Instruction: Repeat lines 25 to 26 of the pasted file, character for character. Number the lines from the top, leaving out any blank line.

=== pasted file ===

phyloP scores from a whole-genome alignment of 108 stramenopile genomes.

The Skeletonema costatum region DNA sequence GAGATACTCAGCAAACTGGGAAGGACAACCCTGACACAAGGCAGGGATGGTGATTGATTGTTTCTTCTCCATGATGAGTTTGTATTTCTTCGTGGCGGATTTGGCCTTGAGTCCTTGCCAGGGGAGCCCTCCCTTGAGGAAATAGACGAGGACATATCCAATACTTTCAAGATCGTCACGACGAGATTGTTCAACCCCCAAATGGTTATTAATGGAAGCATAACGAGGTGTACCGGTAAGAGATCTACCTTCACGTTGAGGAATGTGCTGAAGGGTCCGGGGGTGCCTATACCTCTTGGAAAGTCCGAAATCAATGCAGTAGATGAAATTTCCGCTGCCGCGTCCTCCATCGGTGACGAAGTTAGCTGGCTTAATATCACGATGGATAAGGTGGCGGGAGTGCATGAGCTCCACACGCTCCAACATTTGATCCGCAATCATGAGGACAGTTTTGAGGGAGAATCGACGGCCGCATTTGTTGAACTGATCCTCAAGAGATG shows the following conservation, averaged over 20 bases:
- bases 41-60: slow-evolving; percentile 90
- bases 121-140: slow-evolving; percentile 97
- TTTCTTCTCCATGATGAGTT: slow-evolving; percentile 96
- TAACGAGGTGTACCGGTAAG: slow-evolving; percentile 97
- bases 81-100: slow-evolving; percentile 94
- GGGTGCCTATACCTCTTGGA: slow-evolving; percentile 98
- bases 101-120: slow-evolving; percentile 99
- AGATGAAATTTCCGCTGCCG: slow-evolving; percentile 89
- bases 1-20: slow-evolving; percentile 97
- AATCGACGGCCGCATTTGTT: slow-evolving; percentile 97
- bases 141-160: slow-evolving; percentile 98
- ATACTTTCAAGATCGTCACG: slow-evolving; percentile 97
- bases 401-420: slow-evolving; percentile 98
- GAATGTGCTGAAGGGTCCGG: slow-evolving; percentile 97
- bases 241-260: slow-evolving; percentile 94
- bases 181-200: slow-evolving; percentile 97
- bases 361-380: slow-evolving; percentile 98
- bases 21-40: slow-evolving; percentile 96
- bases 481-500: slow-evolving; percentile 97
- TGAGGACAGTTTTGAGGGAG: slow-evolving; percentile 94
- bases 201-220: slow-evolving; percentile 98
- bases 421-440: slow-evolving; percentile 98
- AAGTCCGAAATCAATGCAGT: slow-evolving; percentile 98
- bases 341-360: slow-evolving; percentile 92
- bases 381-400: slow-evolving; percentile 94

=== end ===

- AAGTCCGAAATCAATGCAGT: slow-evolving; percentile 98
- bases 341-360: slow-evolving; percentile 92